It happens to Migraineurs again and again - we go to work and the people around us wear perfumes or strong scented deodorants or lotions or aftershaves. Their scents trigger Migraines, and we can't work. We have to go home, use our sick leave, maybe our pay is docked. Our work performance suffers, our budget suffers. If we complain to our employer, we are often told to put up with it. Or we are told that the employer cannot restrict the other worker's freedom to wear the scents, or we're told to be a team player and not make waves. This issue has been raised here on My Migraine Connection dozens of times. The great news is that there is a recent Federal case which makes it clear that employers can indeed, and in fact must, restrict employees from wearing perfume if it impacts your health and makes it impossible for you to work!
*** This sharepost is legal education, not legal advice. No attorney-client relationship is created. ***
Recently Miles posted this question in the Q & A section of the site:
"Need women at work to quit wearing perfume: Perfume is a horrible migraine trigger for me. The women in the office where I work wear it all the time -- lots of it. Talked to my boss. He said "live with it," but gets ticked when I get a migraine. Isn't there some kind of law about workplaces that should protect me?"
Yes, Miles, there is a law that protects you. It is the Americans with Disabilities Act (ADA) as amended by the Americans with Disabilities Amendments Act of 2008. The ADA prohibits employment discrimination against persons with disabilities, and what is significant about that is that it is considered discrimination if you are unable to perform your job because your employer failed to make reasonable accommodations to your disability which would have made it possible for you to work.
Does this apply to Migraineurs and perfume? Until recently I would have said the jury was out on that question, but two things happened in the past few years. The first was McBride v. City of Detroit. Susan McBride worked for the City of Detroit and she sued her employer under the ADA when the City refused to institute a no perfume policy as an accommodation to her extreme chemical sensitivity. The City moved to dismiss her claim, stating that Ms. McBride had not made out a case for disability under the ADA. A coworker's perfume caused Ms. McBride to become ill, miss work, and receive medical treatment. Her employer had refused to recognize her chemical sensitivity as a disability, or to provide accomodations. The US District Court denied the motion for summary judgment, holding that Ms. McBride had made out a sufficient case for a disability under the ADA, and that enforcing a no perfume policy could have been a reasonable accommodation. Although the McBride case did not deal with Migraine specifically, the facts are exactly parallel to a Migraine case, and the court ruling is such that the door is open to future lawsuits brought by Migraineurs.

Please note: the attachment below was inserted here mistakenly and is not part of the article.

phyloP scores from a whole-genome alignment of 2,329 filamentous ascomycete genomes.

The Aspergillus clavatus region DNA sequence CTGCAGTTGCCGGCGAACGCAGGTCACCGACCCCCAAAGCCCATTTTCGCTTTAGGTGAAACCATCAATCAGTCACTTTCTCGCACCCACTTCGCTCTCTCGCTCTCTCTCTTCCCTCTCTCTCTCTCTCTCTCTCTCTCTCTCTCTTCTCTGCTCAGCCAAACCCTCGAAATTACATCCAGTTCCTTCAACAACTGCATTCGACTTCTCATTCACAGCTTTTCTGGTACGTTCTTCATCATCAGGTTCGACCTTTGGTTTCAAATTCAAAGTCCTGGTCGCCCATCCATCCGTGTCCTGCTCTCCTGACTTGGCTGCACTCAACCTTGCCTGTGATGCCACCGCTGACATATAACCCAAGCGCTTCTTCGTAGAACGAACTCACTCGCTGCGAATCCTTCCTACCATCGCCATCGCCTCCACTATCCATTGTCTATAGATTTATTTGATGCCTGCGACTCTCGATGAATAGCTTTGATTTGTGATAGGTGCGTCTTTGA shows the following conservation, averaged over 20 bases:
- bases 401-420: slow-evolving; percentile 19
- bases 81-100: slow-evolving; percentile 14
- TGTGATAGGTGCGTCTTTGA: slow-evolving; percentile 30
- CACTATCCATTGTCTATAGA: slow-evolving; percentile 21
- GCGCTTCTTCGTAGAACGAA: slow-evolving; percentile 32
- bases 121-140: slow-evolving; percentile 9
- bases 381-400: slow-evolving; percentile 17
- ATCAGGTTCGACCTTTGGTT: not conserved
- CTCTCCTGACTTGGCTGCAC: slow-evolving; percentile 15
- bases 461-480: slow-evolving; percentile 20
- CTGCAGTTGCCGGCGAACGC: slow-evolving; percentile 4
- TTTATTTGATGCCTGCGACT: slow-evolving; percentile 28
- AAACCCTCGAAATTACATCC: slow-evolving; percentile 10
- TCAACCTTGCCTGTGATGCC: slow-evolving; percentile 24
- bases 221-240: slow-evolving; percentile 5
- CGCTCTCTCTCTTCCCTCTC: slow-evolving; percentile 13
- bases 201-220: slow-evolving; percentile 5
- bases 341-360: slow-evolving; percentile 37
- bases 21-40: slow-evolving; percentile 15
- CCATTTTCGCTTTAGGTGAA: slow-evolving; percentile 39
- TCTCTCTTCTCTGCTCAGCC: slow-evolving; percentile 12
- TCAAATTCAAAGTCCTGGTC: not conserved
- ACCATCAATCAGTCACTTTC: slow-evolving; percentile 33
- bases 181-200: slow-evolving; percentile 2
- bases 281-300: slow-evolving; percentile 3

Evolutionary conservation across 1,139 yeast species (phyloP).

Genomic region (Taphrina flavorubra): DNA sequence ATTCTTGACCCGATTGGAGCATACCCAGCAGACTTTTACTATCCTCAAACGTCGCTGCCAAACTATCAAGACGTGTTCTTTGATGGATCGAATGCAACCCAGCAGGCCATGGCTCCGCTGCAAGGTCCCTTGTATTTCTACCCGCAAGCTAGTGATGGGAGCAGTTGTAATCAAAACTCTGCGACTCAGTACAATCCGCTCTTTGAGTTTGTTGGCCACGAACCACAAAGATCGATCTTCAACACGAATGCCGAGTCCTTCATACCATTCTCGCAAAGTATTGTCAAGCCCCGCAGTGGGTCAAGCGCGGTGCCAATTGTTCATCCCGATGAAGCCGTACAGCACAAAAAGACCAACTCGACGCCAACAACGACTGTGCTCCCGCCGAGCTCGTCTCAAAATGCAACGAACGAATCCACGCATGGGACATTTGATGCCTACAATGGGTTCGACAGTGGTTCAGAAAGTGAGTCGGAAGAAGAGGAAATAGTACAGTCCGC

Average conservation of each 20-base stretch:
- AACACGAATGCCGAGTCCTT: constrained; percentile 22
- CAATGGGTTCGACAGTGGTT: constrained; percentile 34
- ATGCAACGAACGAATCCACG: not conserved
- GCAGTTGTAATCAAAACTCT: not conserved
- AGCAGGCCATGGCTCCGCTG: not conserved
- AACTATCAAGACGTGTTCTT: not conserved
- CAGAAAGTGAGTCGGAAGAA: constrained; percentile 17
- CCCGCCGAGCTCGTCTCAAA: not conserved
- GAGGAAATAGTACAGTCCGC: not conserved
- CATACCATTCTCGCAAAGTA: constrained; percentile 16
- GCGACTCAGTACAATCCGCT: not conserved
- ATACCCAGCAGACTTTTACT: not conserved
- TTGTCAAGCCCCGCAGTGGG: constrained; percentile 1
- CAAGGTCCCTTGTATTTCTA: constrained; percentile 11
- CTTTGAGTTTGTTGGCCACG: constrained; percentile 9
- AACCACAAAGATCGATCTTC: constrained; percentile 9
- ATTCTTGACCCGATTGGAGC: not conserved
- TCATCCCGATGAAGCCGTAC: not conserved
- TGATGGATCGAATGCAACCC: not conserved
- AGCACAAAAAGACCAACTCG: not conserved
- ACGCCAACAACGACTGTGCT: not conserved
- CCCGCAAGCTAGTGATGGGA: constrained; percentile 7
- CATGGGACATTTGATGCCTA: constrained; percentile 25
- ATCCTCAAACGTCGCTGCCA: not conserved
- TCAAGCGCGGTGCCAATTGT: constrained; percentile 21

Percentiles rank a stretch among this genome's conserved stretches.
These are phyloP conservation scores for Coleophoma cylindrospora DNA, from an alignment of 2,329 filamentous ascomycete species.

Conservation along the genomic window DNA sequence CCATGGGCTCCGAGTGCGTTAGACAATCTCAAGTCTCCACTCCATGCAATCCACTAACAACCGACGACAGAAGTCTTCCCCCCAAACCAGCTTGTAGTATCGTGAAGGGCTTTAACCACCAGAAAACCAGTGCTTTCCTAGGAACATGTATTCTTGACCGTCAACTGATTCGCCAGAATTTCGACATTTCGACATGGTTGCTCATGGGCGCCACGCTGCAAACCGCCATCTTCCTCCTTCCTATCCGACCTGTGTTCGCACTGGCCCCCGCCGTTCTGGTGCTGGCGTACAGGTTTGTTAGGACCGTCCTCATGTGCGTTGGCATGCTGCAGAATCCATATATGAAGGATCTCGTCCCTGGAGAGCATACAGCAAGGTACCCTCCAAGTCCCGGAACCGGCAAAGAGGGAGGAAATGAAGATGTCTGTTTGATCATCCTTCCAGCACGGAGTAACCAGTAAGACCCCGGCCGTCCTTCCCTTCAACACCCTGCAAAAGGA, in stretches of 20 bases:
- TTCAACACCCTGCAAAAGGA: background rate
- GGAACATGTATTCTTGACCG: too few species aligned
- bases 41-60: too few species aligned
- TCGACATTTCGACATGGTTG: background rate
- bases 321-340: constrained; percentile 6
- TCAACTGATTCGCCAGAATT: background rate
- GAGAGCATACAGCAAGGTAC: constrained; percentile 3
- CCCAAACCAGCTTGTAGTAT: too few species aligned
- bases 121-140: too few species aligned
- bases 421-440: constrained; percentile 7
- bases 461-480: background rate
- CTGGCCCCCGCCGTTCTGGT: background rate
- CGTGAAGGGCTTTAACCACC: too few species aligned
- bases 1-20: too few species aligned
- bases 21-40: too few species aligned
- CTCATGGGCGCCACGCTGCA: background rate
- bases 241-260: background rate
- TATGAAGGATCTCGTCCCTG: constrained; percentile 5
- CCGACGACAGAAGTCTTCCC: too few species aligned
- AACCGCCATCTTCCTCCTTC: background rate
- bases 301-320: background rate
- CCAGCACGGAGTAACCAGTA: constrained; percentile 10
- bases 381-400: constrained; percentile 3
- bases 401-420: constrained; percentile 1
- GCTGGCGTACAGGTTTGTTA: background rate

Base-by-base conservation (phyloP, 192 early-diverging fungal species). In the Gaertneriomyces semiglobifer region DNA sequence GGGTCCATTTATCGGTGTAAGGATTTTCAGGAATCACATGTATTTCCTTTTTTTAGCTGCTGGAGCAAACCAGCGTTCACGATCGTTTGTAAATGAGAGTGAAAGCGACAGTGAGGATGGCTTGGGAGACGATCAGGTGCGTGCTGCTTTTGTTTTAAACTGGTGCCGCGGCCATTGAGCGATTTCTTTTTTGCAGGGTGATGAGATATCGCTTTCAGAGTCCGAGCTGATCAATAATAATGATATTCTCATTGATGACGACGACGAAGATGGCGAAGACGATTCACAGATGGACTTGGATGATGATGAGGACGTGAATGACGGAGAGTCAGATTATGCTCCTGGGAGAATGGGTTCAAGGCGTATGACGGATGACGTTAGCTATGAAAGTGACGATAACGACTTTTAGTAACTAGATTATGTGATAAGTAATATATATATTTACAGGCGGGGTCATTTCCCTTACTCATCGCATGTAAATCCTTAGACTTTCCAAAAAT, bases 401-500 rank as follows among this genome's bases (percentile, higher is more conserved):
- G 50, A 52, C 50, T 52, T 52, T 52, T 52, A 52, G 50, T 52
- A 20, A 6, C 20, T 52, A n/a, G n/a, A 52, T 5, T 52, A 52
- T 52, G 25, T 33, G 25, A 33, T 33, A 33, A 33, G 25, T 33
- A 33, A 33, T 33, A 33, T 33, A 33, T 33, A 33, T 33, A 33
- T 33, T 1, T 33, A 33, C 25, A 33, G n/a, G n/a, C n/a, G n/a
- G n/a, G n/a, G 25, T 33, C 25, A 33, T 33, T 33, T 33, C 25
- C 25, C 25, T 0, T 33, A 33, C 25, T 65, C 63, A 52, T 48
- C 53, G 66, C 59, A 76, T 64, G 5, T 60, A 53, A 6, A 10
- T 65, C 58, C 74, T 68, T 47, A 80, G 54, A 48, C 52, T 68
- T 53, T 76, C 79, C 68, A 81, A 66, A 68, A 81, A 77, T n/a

Secondly, under the amendments to the ADA passed in 2008 (which went into effect on January 1st of 2009), protections for diseases like Migraine are much clearer than ever before. Under the original ADA it was difficult to make out a case for discrimination if your disability was episodic, rather than constant. The new amendments make it clear that episodic disorders like Migraine are a disability if they "substantially limit a life activity" when active. In other words, the fact that you are not impaired in between Migraine attacks has no relevance. If you are impaired during an attack (and we all know just how impaired Migraineurs can be during an attack), it is sufficient to be considered a disability.
What does all this mean in real life? A law like the ADA only protects you if your employer complies with it. Employers don't want to be sued, and making your employer, or the Human Resources department at your workplace, aware of your rights under the ADA, may get you what you need. Ultimately, if it doesn't, you would have to bring a lawsuit to defend your rights.
Miles, you might think about bringing a letter from your doctor stating that perfume is a trigger for you, and that a Migraine attack makes you unable to work. You aren't required under ADA to give your employer notice in writing, but it wouldn't hurt!
I will be writing more about the ADA next week, including more details of your rights under the ADA, accommodations Migraineurs have gotten from their employers, how to talk to your employer about accommodations.
- Megan Oltman
© Megan Oltman, 2009.
Last updated April 20, 2009.
This sharepost is legal education, not legal advice. No attorney-client relationship is created.